The greater problem is that once idiots (or worse corrupted) people get elected its hard to toss them out. Even those who voted for them don’t want to look like they were fooled and might undergo some symptoms of denial. Because of reasons of personal pride. Nobody wants to look like a fool so only a politician who has gone way, way, way beyond societal bounds will be impeached.

The average constituent who voted for these (lower life form?) politicians might find it easier to nose down and meekly drink their totalitarian tainted kool-aid. Surveillance is the low road that lead down and down.

Suzanne Lainson (profile) says:

The surveillance is already happening

With so many people already filming their surroundings with their cameras, we’re getting far more captured on camera than ever before. And if you put the public onto crowdsourcing crime solutions, you have lots of eyes monitoring the situation.

The bigger question is probably how to prevent these mass murders than how to identify people once they happen. Each time something does happen, we re-engineer security, safety, crowd control and response, and so on. Each incident undermines trust and encourages us to watch people around us more closely, looking for the crazy/suspicious people in the crowds. I assume technology is going to provide some solutions because it is compiling massive amounts of info on everyone. We are tracking people all the time now, so it’s a matter of fine-tuning that to increase overall safety.

Drones flying overhead recording everything seems likely in our future. Not because government wants it but because businesses want it. Businesses want to monitor everything we do. It is happening. It will continue to happen.

Kept in mind that those cameras watching you in stores are put there by businesses, not by government. Cameras on every corner doesn’t have to come from government. It can easily come from private property owners. Webcams for everyone.

Andrew Norton (profile) says:

more relevent IRA bombing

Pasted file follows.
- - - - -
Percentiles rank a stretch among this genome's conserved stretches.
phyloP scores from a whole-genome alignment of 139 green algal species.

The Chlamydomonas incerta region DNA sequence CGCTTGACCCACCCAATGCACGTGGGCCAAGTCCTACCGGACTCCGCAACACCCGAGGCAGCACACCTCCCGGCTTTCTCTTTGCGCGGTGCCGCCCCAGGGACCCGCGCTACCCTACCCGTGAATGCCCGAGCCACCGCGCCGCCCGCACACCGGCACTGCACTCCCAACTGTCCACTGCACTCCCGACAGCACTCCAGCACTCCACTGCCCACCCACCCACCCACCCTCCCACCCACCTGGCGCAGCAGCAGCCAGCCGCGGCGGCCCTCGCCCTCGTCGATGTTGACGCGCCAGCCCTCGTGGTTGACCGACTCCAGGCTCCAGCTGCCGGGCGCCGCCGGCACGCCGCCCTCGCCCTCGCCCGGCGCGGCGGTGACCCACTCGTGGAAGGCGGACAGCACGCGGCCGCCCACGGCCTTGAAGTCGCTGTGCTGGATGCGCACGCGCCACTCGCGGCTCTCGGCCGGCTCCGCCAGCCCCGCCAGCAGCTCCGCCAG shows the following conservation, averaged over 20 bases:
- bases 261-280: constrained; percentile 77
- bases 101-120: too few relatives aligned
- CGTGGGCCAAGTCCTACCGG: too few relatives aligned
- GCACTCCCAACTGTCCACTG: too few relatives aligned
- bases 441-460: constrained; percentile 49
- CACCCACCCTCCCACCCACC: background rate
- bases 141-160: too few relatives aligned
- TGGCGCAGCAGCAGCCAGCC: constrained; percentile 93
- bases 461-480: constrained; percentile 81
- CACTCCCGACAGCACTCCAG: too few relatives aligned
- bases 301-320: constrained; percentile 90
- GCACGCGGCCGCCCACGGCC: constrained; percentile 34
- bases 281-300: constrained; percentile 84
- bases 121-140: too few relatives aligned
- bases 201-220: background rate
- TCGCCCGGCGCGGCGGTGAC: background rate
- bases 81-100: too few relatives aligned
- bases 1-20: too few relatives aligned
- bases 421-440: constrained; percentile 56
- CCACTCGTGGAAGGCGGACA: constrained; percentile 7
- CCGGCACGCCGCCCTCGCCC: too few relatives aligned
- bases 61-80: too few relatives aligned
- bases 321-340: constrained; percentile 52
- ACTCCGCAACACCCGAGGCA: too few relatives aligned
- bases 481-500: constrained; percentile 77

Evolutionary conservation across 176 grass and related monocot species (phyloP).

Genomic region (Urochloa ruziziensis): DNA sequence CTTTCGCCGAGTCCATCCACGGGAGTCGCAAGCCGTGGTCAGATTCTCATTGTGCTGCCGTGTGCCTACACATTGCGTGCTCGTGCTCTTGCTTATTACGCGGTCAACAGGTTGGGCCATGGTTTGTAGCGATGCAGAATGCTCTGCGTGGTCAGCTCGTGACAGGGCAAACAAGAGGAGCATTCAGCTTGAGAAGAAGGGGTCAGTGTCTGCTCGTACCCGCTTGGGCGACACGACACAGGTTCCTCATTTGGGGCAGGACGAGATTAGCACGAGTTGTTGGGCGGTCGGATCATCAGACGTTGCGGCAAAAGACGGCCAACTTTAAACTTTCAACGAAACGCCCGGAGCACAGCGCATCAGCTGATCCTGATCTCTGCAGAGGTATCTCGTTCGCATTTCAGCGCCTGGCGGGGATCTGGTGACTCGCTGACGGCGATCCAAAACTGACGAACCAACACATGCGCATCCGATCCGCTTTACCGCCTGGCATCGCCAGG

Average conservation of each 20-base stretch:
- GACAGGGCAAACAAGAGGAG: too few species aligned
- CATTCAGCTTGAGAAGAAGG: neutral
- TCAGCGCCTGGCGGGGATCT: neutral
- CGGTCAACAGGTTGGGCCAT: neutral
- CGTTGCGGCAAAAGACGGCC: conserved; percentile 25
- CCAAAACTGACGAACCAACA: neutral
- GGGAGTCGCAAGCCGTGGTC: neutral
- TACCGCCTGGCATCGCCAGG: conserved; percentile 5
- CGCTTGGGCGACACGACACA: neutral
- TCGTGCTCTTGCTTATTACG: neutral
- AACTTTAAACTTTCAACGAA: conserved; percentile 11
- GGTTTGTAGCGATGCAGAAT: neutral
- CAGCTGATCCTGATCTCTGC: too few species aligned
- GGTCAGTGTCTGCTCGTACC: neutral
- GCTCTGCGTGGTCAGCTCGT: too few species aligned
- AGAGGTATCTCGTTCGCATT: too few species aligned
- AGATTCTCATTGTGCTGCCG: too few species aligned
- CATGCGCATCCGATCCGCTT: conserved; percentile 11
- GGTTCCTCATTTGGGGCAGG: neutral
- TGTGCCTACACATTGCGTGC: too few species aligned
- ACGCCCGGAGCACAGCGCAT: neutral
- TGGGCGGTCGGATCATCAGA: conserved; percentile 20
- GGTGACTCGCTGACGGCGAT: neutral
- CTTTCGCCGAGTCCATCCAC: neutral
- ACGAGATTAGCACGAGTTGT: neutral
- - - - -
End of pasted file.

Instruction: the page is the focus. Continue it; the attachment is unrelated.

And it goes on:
Rather than the christmas bombing, Tim. A more relevant one would have been the Warrington bombings in March 93.
Again you had two bombs, close together, in a public place, designed for shrapnel (these were in trash cans). Similar death+injury toll too, from what I remember (although mostly what sticks through me there was the sound of the explosion and the feel of a piece of shrapnel as it missed me by inches, as the bomb detonated at a place I’d passed moments earlier.

Anonymous Coward says:

and as per usual, those that know next to nothing and do next to nothing have got to grab the limelight and try to remove even more privacy and freedom. i just wonder why it is that no one in Congress has actually come out and said what they really want to happen? that everyone has to be monitored 24/7, regardless of who they are, where they are what they are doing, how they are doing it and what they are saying! i wonder how quickly those going through the video footage will get fed up of seeing how many times a person uses the crapper? i really dont understand why any terrorist would be interested in trying to do in the USA whatever it is they do, when the government is making such a good job of doing it on their own

zerostar83 (profile) says:

I personally wouldn’t mind if my boring life was recorded, just to be able to rewind back to when I got mugged, when I was hit by a hit-and-run driver, when I was…etc. The issue I have is that it will cost lots of money, and who will be paying for it in the end. Same reason why the cop I called didn’t go all CSI on my car after it was vandalized, even though there were hand prints on it. It’s just not worth the time and money.